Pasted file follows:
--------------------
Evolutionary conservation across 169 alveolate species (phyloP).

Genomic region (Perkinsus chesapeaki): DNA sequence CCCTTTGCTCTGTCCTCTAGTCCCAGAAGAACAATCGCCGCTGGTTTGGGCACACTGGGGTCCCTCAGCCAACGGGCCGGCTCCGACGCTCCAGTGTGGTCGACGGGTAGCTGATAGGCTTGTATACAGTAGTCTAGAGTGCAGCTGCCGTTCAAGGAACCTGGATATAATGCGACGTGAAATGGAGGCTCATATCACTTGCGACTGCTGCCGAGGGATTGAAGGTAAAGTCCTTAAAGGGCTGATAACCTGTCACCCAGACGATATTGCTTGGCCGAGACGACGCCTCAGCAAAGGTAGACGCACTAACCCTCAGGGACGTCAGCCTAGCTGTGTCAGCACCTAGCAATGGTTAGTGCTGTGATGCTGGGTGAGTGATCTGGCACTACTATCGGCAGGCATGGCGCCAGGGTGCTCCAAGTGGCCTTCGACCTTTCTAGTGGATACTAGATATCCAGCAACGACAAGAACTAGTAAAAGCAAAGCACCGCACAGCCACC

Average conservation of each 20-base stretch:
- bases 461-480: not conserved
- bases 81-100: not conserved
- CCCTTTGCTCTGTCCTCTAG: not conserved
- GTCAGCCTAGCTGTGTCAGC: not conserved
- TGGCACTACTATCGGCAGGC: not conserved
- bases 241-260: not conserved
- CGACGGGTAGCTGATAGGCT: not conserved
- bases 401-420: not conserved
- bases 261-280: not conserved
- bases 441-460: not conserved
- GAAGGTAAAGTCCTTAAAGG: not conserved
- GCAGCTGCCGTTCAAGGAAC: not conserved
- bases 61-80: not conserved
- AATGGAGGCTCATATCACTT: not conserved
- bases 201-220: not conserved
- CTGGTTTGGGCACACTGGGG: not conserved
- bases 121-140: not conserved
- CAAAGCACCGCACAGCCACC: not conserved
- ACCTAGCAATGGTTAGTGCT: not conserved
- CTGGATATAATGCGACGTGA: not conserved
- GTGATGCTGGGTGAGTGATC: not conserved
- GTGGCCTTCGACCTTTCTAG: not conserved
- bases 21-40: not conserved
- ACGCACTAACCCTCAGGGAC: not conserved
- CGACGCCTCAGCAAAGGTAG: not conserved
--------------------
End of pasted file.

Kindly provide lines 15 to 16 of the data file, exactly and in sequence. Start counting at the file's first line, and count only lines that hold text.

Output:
- GCAGCTGCCGTTCAAGGAAC: not conserved
- bases 61-80: not conserved